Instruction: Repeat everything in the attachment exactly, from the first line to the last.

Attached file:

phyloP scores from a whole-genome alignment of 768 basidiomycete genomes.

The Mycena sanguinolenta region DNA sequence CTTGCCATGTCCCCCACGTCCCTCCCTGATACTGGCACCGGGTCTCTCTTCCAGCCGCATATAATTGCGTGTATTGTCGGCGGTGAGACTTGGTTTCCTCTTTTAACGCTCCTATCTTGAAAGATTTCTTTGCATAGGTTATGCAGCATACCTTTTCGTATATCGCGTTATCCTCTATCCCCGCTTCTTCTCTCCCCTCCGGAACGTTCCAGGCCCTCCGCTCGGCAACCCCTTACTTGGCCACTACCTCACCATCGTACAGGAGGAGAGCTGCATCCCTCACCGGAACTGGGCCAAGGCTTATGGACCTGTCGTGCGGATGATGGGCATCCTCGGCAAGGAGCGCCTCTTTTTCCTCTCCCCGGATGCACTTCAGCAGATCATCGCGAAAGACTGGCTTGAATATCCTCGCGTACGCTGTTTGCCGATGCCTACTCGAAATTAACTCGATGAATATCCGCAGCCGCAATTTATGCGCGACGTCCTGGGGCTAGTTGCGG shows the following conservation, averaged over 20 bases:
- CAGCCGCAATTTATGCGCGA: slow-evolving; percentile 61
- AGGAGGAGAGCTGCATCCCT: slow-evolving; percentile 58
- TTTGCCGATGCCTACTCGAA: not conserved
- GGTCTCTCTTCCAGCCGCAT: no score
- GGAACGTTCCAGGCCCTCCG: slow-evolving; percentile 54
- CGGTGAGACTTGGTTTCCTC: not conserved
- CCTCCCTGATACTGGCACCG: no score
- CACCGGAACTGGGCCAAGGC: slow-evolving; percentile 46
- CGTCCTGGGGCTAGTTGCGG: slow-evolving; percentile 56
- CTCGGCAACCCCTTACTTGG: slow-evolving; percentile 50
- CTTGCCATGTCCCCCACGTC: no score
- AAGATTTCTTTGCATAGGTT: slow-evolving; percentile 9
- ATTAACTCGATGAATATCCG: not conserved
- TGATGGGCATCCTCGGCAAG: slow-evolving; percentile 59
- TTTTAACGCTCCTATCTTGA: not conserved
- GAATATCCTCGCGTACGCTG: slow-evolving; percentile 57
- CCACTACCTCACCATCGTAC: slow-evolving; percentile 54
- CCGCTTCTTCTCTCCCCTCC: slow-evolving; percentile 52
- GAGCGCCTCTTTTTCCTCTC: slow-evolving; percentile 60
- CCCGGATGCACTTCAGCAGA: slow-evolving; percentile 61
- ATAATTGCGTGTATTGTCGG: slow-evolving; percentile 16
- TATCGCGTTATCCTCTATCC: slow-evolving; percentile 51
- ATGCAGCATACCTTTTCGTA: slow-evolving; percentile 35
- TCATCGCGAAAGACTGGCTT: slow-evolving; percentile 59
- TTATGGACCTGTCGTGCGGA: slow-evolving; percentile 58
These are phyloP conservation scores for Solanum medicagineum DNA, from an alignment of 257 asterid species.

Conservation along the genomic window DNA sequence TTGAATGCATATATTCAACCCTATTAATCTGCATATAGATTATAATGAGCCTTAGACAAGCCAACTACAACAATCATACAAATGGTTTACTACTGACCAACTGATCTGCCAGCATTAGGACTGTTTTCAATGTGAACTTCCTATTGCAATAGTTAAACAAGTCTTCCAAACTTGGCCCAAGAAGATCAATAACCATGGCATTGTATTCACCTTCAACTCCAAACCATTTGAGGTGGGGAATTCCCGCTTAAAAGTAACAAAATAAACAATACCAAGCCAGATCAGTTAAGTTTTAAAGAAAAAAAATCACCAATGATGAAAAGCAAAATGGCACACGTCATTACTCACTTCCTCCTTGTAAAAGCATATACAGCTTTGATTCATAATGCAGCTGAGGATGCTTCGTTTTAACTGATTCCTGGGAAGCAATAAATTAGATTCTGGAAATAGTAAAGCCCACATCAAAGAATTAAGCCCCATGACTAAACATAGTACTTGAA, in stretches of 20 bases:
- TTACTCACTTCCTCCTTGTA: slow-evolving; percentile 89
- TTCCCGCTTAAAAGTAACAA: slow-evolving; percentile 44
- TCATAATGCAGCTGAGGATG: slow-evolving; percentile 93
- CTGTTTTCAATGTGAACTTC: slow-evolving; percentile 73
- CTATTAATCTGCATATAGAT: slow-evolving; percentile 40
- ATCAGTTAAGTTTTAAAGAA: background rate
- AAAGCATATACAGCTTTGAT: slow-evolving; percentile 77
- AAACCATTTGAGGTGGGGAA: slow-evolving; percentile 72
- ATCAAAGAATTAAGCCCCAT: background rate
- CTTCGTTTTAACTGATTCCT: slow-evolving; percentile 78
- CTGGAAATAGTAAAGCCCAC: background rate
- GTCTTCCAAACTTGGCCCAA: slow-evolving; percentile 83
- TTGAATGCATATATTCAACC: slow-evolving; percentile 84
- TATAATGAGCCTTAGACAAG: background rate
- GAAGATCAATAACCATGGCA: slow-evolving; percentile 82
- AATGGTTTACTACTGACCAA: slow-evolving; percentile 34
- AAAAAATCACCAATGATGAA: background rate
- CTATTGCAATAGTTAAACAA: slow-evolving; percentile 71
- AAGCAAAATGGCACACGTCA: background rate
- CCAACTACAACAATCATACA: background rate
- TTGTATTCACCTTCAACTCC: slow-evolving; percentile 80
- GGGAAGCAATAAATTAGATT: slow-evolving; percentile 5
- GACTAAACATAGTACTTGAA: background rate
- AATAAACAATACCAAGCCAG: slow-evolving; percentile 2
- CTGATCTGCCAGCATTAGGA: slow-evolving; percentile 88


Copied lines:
phyloP scores from a whole-genome alignment of 768 basidiomycete genomes.

The Mycena sanguinolenta region DNA sequence CTTGCCATGTCCCCCACGTCCCTCCCTGATACTGGCACCGGGTCTCTCTTCCAGCCGCATATAATTGCGTGTATTGTCGGCGGTGAGACTTGGTTTCCTCTTTTAACGCTCCTATCTTGAAAGATTTCTTTGCATAGGTTATGCAGCATACCTTTTCGTATATCGCGTTATCCTCTATCCCCGCTTCTTCTCTCCCCTCCGGAACGTTCCAGGCCCTCCGCTCGGCAACCCCTTACTTGGCCACTACCTCACCATCGTACAGGAGGAGAGCTGCATCCCTCACCGGAACTGGGCCAAGGCTTATGGACCTGTCGTGCGGATGATGGGCATCCTCGGCAAGGAGCGCCTCTTTTTCCTCTCCCCGGATGCACTTCAGCAGATCATCGCGAAAGACTGGCTTGAATATCCTCGCGTACGCTGTTTGCCGATGCCTACTCGAAATTAACTCGATGAATATCCGCAGCCGCAATTTATGCGCGACGTCCTGGGGCTAGTTGCGG shows the following conservation, averaged over 20 bases:
- CAGCCGCAATTTATGCGCGA: slow-evolving; percentile 61
- AGGAGGAGAGCTGCATCCCT: slow-evolving; percentile 58
- TTTGCCGATGCCTACTCGAA: not conserved
- GGTCTCTCTTCCAGCCGCAT: no score
- GGAACGTTCCAGGCCCTCCG: slow-evolving; percentile 54
- CGGTGAGACTTGGTTTCCTC: not conserved
- CCTCCCTGATACTGGCACCG: no score
- CACCGGAACTGGGCCAAGGC: slow-evolving; percentile 46
- CGTCCTGGGGCTAGTTGCGG: slow-evolving; percentile 56
- CTCGGCAACCCCTTACTTGG: slow-evolving; percentile 50
- CTTGCCATGTCCCCCACGTC: no score
- AAGATTTCTTTGCATAGGTT: slow-evolving; percentile 9
- ATTAACTCGATGAATATCCG: not conserved
- TGATGGGCATCCTCGGCAAG: slow-evolving; percentile 59
- TTTTAACGCTCCTATCTTGA: not conserved
- GAATATCCTCGCGTACGCTG: slow-evolving; percentile 57
- CCACTACCTCACCATCGTAC: slow-evolving; percentile 54
- CCGCTTCTTCTCTCCCCTCC: slow-evolving; percentile 52
- GAGCGCCTCTTTTTCCTCTC: slow-evolving; percentile 60
- CCCGGATGCACTTCAGCAGA: slow-evolving; percentile 61
- ATAATTGCGTGTATTGTCGG: slow-evolving; percentile 16
- TATCGCGTTATCCTCTATCC: slow-evolving; percentile 51
- ATGCAGCATACCTTTTCGTA: slow-evolving; percentile 35
- TCATCGCGAAAGACTGGCTT: slow-evolving; percentile 59
- TTATGGACCTGTCGTGCGGA: slow-evolving; percentile 58
These are phyloP conservation scores for Solanum medicagineum DNA, from an alignment of 257 asterid species.

Conservation along the genomic window DNA sequence TTGAATGCATATATTCAACCCTATTAATCTGCATATAGATTATAATGAGCCTTAGACAAGCCAACTACAACAATCATACAAATGGTTTACTACTGACCAACTGATCTGCCAGCATTAGGACTGTTTTCAATGTGAACTTCCTATTGCAATAGTTAAACAAGTCTTCCAAACTTGGCCCAAGAAGATCAATAACCATGGCATTGTATTCACCTTCAACTCCAAACCATTTGAGGTGGGGAATTCCCGCTTAAAAGTAACAAAATAAACAATACCAAGCCAGATCAGTTAAGTTTTAAAGAAAAAAAATCACCAATGATGAAAAGCAAAATGGCACACGTCATTACTCACTTCCTCCTTGTAAAAGCATATACAGCTTTGATTCATAATGCAGCTGAGGATGCTTCGTTTTAACTGATTCCTGGGAAGCAATAAATTAGATTCTGGAAATAGTAAAGCCCACATCAAAGAATTAAGCCCCATGACTAAACATAGTACTTGAA, in stretches of 20 bases:
- TTACTCACTTCCTCCTTGTA: slow-evolving; percentile 89
- TTCCCGCTTAAAAGTAACAA: slow-evolving; percentile 44
- TCATAATGCAGCTGAGGATG: slow-evolving; percentile 93
- CTGTTTTCAATGTGAACTTC: slow-evolving; percentile 73
- CTATTAATCTGCATATAGAT: slow-evolving; percentile 40
- ATCAGTTAAGTTTTAAAGAA: background rate
- AAAGCATATACAGCTTTGAT: slow-evolving; percentile 77
- AAACCATTTGAGGTGGGGAA: slow-evolving; percentile 72
- ATCAAAGAATTAAGCCCCAT: background rate
- CTTCGTTTTAACTGATTCCT: slow-evolving; percentile 78
- CTGGAAATAGTAAAGCCCAC: background rate
- GTCTTCCAAACTTGGCCCAA: slow-evolving; percentile 83
- TTGAATGCATATATTCAACC: slow-evolving; percentile 84
- TATAATGAGCCTTAGACAAG: background rate
- GAAGATCAATAACCATGGCA: slow-evolving; percentile 82
- AATGGTTTACTACTGACCAA: slow-evolving; percentile 34
- AAAAAATCACCAATGATGAA: background rate
- CTATTGCAATAGTTAAACAA: slow-evolving; percentile 71
- AAGCAAAATGGCACACGTCA: background rate
- CCAACTACAACAATCATACA: background rate
- TTGTATTCACCTTCAACTCC: slow-evolving; percentile 80
- GGGAAGCAATAAATTAGATT: slow-evolving; percentile 5
- GACTAAACATAGTACTTGAA: background rate
- AATAAACAATACCAAGCCAG: slow-evolving; percentile 2
- CTGATCTGCCAGCATTAGGA: slow-evolving; percentile 88